BLUE LIKE FRIDAY

In a hilarious, dryly solemn voice, Olivia tells of her friend Hal’s attempt to get rid of his “sort-of stepfather.” Placing a pebble in each of Alec’s shoes nightly doesn’t make “Him” leave. So Hal anonymously hires Alec to paint the hospital mortuary (triple pay rates for the weekend). Alec takes the bait, inducing a huge row between Alec and Hal’s mother, who’s expecting Alec to attend her golf competition. Hal and Olivia trail Alec to the job—but Alec never emerges, and a flashing police car enters. Has Alec been arrested? A cautious visit to the police station implies not, but then Hal’s mother truly does disappear for days. This mellow Irish town is the perfect setting for Parkinson’s plot, which is funny and serious at the same time. Practical Olivia sometimes rolls her eyes at peculiar Hal, especially his synesthesia (Friday is “tangy . . . sort of lemony, only sweet, like lemon sherbet”), but the two are well-suited. The whereabouts of Hal’s missing mother may provoke vehement opinions. Deftly painful and sweet, never sentimental. (glossary) (Fiction. 10-14)

Pub Date: March 1, 2008

ISBN: 978-1-59643-340-3

Page Count: 160

Publisher: Roaring Brook

Review Posted Online: May 20, 2010

Kirkus Reviews Issue: Feb. 1, 2008

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LOVE, STARGIRL

Fifteen-year-old Susan “Stargirl” Caraway has moved to Pennsylvania, but as independent and free-spirited as she is, she can’t seem to let go of Arizona and her old boyfriend Leo Borlock. She’s lonely, even in the midst of a loving family and a colorful cast of characters in her new town. There’s five-year-old spitfire Dootsie, agoraphobic Betty Lou, angry Alvina, Margie the donut queen and mysterious Perry, a potential new boy in Stargirl’s life. As much as readers will relish this community and wish Stargirl would get on with her life there and forget mooning over Leo, she can’t seem to, and the whole leisurely paced novel is “the world’s longest letter” to him. Humor, graceful writing, lively characters and important lessons about life will make this a hit with fans of Stargirl (2000) and anyone who likes a quiet, reflective novel. Those meeting Stargirl here for the first time will want to read the previous work to see if Leo is worthy of her devotion. (Fiction. 11-14)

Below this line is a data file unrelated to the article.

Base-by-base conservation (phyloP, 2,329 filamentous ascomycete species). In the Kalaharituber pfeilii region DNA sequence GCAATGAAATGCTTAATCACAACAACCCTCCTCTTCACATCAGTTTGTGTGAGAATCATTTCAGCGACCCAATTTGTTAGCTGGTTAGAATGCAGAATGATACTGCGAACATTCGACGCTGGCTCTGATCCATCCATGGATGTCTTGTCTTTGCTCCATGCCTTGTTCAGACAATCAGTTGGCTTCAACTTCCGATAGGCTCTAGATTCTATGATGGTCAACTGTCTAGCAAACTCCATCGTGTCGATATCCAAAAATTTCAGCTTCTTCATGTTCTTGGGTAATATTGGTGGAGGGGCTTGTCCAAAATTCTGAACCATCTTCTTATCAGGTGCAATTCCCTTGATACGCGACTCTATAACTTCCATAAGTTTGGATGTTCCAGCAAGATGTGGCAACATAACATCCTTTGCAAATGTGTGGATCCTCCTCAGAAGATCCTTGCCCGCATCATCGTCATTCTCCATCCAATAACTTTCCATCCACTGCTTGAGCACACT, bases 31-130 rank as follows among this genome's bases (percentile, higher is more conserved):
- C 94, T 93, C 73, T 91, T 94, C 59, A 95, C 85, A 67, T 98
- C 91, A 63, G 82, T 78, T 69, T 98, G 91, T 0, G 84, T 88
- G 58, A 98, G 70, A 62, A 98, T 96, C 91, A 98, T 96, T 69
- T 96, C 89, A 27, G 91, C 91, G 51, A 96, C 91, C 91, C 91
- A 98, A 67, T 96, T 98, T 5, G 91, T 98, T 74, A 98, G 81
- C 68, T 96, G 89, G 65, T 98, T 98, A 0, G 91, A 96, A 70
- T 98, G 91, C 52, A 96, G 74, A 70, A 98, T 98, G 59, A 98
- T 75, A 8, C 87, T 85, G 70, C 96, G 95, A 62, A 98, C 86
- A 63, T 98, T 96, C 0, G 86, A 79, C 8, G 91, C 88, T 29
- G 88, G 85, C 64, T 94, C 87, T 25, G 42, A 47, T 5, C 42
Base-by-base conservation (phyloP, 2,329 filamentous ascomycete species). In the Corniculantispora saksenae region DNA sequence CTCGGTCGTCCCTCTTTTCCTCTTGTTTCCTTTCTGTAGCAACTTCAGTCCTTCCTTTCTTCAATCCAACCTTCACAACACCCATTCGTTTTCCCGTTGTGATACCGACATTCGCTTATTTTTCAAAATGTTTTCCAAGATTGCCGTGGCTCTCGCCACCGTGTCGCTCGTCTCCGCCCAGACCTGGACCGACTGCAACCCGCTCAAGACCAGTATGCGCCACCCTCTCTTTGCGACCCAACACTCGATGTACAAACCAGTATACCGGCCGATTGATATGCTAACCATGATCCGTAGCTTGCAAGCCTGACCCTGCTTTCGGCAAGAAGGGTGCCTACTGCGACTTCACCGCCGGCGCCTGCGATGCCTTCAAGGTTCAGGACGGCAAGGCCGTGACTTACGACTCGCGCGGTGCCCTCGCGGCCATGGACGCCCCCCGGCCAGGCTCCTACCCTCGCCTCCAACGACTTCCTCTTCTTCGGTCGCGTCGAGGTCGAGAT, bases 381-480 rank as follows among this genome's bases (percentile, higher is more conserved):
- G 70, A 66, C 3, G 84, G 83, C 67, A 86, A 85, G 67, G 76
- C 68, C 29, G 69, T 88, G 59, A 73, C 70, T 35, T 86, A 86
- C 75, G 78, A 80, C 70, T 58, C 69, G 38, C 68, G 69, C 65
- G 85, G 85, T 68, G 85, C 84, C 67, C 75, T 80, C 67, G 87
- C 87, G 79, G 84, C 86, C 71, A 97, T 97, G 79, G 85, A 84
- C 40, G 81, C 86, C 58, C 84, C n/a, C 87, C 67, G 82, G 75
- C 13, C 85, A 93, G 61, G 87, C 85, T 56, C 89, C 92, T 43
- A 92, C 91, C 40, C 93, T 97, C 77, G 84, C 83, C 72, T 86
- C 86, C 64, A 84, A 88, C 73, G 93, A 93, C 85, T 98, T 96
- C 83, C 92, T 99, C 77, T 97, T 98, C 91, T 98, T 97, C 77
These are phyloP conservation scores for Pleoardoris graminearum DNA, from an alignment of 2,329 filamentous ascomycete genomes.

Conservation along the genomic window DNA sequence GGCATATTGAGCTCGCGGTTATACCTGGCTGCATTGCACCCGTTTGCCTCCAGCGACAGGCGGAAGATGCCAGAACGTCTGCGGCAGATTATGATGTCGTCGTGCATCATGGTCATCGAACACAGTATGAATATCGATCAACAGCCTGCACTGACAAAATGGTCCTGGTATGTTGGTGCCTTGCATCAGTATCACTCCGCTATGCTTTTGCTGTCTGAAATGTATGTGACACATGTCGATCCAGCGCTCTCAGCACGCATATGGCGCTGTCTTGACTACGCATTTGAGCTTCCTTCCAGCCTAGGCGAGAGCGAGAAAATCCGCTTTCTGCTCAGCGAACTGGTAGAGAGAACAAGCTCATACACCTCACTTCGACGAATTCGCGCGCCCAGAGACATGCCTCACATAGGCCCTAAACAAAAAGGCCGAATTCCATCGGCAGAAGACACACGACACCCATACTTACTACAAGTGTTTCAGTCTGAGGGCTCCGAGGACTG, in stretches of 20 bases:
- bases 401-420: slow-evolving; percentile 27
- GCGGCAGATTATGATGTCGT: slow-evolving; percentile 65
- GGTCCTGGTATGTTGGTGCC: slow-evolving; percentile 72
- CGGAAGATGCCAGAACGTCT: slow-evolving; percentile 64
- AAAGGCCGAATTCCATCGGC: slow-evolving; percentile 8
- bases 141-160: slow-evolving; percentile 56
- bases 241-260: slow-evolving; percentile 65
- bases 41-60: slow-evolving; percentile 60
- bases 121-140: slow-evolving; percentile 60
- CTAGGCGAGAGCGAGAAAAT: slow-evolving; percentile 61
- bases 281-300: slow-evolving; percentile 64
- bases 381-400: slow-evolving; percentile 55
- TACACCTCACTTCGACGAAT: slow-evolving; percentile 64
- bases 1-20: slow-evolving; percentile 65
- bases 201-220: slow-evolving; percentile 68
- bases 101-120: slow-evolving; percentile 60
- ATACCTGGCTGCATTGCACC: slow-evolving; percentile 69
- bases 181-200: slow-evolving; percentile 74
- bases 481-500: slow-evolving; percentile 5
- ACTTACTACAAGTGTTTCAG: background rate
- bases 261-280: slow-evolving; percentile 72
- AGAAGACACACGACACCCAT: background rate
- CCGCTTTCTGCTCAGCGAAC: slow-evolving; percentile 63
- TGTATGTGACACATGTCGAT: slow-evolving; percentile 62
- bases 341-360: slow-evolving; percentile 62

Pub Date: Aug. 14, 2007

ISBN: 978-0-375-81375-7

Page Count: 288

Publisher: Knopf

Review Posted Online: May 20, 2010

Kirkus Reviews Issue: July 1, 2007

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THE SUMMER I TURNED PRETTY

Han’s leisurely paced, somewhat somber narrative revisits several beach-house summers in flashback through the eyes of now 15-year-old Isabel, known to all as Belly. Belly measures her growing self by these summers and by her lifelong relationship with the older boys, her brother and her mother’s best friend’s two sons. Belly’s dawning awareness of her sexuality and that of the boys is a strong theme, as is the sense of summer as a separate and reflective time and place: Readers get glimpses of kisses on the beach, her best friend’s flirtations during one summer’s visit, a first date. In the background the two mothers renew their friendship each year, and Lauren, Belly’s mother, provides support for her friend—if not, unfortunately, for the children—in Susannah’s losing battle with breast cancer. Besides the mostly off-stage issue of a parent’s severe illness there’s not much here to challenge most readers—driving, beer-drinking, divorce, a moment of surprise at the mothers smoking medicinal pot together. The wish-fulfilling title and sun-washed, catalog-beautiful teens on the cover will be enticing for girls looking for a diversion. (Fiction. 12-14)

Pub Date: May 5, 2009

ISBN: 978-1-4169-6823-8

Page Count: 288

Publisher: Simon & Schuster

Review Posted Online: May 20, 2010

Kirkus Reviews Issue: April 15, 2009

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